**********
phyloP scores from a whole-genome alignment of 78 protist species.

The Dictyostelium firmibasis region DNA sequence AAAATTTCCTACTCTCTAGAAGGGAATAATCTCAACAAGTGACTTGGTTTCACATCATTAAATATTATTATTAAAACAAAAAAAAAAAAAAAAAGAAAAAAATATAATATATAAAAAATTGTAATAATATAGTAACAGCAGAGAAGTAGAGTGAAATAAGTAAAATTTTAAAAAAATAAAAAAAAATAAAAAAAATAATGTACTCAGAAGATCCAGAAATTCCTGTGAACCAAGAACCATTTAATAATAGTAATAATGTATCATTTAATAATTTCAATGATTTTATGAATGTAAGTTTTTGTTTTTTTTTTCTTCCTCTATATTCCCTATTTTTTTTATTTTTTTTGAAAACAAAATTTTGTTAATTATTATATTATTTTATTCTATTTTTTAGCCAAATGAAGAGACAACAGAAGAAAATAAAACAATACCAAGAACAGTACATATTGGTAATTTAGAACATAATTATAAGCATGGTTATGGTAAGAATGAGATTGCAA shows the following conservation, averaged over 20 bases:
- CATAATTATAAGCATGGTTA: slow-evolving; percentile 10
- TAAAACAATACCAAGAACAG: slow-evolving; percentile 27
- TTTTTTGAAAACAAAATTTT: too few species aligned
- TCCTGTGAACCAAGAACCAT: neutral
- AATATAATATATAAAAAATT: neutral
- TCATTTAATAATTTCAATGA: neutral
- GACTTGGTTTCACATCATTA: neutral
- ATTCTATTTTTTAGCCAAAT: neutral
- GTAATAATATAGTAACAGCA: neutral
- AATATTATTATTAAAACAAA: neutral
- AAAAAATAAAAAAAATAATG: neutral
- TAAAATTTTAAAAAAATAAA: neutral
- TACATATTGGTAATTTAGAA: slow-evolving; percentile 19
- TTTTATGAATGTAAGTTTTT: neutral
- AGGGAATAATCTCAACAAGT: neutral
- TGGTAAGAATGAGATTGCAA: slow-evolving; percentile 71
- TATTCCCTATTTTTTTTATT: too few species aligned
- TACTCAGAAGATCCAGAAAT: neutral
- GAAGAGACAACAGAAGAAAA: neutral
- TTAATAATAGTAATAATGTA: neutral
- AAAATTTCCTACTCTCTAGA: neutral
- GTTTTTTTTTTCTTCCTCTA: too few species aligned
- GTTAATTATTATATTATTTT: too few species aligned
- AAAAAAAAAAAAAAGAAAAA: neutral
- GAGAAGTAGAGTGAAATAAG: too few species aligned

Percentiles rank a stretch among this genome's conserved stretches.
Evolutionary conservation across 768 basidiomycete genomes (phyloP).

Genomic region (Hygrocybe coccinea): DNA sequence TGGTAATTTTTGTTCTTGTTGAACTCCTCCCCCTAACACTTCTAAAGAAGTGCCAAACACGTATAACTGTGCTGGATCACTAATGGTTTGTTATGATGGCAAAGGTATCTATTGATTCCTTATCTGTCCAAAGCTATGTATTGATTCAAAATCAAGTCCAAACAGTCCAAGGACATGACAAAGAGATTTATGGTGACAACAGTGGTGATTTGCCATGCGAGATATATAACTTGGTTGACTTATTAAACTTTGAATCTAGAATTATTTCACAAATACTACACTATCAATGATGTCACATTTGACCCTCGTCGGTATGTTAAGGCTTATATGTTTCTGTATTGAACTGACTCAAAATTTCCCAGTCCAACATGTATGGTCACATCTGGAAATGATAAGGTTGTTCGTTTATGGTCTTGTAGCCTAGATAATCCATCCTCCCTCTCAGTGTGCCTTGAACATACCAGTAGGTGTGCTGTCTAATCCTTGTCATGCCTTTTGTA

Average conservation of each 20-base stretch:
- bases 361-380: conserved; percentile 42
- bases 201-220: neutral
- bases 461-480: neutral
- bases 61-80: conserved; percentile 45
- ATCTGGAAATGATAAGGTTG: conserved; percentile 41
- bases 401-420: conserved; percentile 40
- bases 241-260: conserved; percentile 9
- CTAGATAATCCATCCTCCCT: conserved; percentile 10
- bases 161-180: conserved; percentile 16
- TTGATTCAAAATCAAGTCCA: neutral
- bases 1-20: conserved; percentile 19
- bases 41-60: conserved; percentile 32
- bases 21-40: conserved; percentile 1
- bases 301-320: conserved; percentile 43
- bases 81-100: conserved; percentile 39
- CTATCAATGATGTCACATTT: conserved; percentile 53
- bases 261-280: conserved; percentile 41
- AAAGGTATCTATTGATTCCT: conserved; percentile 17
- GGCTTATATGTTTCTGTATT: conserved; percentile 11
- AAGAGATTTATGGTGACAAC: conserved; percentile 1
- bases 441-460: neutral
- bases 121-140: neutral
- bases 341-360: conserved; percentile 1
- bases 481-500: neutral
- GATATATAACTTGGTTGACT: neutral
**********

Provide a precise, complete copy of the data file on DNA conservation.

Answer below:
phyloP scores from a whole-genome alignment of 78 protist species.

The Dictyostelium firmibasis region DNA sequence AAAATTTCCTACTCTCTAGAAGGGAATAATCTCAACAAGTGACTTGGTTTCACATCATTAAATATTATTATTAAAACAAAAAAAAAAAAAAAAAGAAAAAAATATAATATATAAAAAATTGTAATAATATAGTAACAGCAGAGAAGTAGAGTGAAATAAGTAAAATTTTAAAAAAATAAAAAAAAATAAAAAAAATAATGTACTCAGAAGATCCAGAAATTCCTGTGAACCAAGAACCATTTAATAATAGTAATAATGTATCATTTAATAATTTCAATGATTTTATGAATGTAAGTTTTTGTTTTTTTTTTCTTCCTCTATATTCCCTATTTTTTTTATTTTTTTTGAAAACAAAATTTTGTTAATTATTATATTATTTTATTCTATTTTTTAGCCAAATGAAGAGACAACAGAAGAAAATAAAACAATACCAAGAACAGTACATATTGGTAATTTAGAACATAATTATAAGCATGGTTATGGTAAGAATGAGATTGCAA shows the following conservation, averaged over 20 bases:
- CATAATTATAAGCATGGTTA: slow-evolving; percentile 10
- TAAAACAATACCAAGAACAG: slow-evolving; percentile 27
- TTTTTTGAAAACAAAATTTT: too few species aligned
- TCCTGTGAACCAAGAACCAT: neutral
- AATATAATATATAAAAAATT: neutral
- TCATTTAATAATTTCAATGA: neutral
- GACTTGGTTTCACATCATTA: neutral
- ATTCTATTTTTTAGCCAAAT: neutral
- GTAATAATATAGTAACAGCA: neutral
- AATATTATTATTAAAACAAA: neutral
- AAAAAATAAAAAAAATAATG: neutral
- TAAAATTTTAAAAAAATAAA: neutral
- TACATATTGGTAATTTAGAA: slow-evolving; percentile 19
- TTTTATGAATGTAAGTTTTT: neutral
- AGGGAATAATCTCAACAAGT: neutral
- TGGTAAGAATGAGATTGCAA: slow-evolving; percentile 71
- TATTCCCTATTTTTTTTATT: too few species aligned
- TACTCAGAAGATCCAGAAAT: neutral
- GAAGAGACAACAGAAGAAAA: neutral
- TTAATAATAGTAATAATGTA: neutral
- AAAATTTCCTACTCTCTAGA: neutral
- GTTTTTTTTTTCTTCCTCTA: too few species aligned
- GTTAATTATTATATTATTTT: too few species aligned
- AAAAAAAAAAAAAAGAAAAA: neutral
- GAGAAGTAGAGTGAAATAAG: too few species aligned

Percentiles rank a stretch among this genome's conserved stretches.
Evolutionary conservation across 768 basidiomycete genomes (phyloP).

Genomic region (Hygrocybe coccinea): DNA sequence TGGTAATTTTTGTTCTTGTTGAACTCCTCCCCCTAACACTTCTAAAGAAGTGCCAAACACGTATAACTGTGCTGGATCACTAATGGTTTGTTATGATGGCAAAGGTATCTATTGATTCCTTATCTGTCCAAAGCTATGTATTGATTCAAAATCAAGTCCAAACAGTCCAAGGACATGACAAAGAGATTTATGGTGACAACAGTGGTGATTTGCCATGCGAGATATATAACTTGGTTGACTTATTAAACTTTGAATCTAGAATTATTTCACAAATACTACACTATCAATGATGTCACATTTGACCCTCGTCGGTATGTTAAGGCTTATATGTTTCTGTATTGAACTGACTCAAAATTTCCCAGTCCAACATGTATGGTCACATCTGGAAATGATAAGGTTGTTCGTTTATGGTCTTGTAGCCTAGATAATCCATCCTCCCTCTCAGTGTGCCTTGAACATACCAGTAGGTGTGCTGTCTAATCCTTGTCATGCCTTTTGTA

Average conservation of each 20-base stretch:
- bases 361-380: conserved; percentile 42
- bases 201-220: neutral
- bases 461-480: neutral
- bases 61-80: conserved; percentile 45
- ATCTGGAAATGATAAGGTTG: conserved; percentile 41
- bases 401-420: conserved; percentile 40
- bases 241-260: conserved; percentile 9
- CTAGATAATCCATCCTCCCT: conserved; percentile 10
- bases 161-180: conserved; percentile 16
- TTGATTCAAAATCAAGTCCA: neutral
- bases 1-20: conserved; percentile 19
- bases 41-60: conserved; percentile 32
- bases 21-40: conserved; percentile 1
- bases 301-320: conserved; percentile 43
- bases 81-100: conserved; percentile 39
- CTATCAATGATGTCACATTT: conserved; percentile 53
- bases 261-280: conserved; percentile 41
- AAAGGTATCTATTGATTCCT: conserved; percentile 17
- GGCTTATATGTTTCTGTATT: conserved; percentile 11
- AAGAGATTTATGGTGACAAC: conserved; percentile 1
- bases 441-460: neutral
- bases 121-140: neutral
- bases 341-360: conserved; percentile 1
- bases 481-500: neutral
- GATATATAACTTGGTTGACT: neutral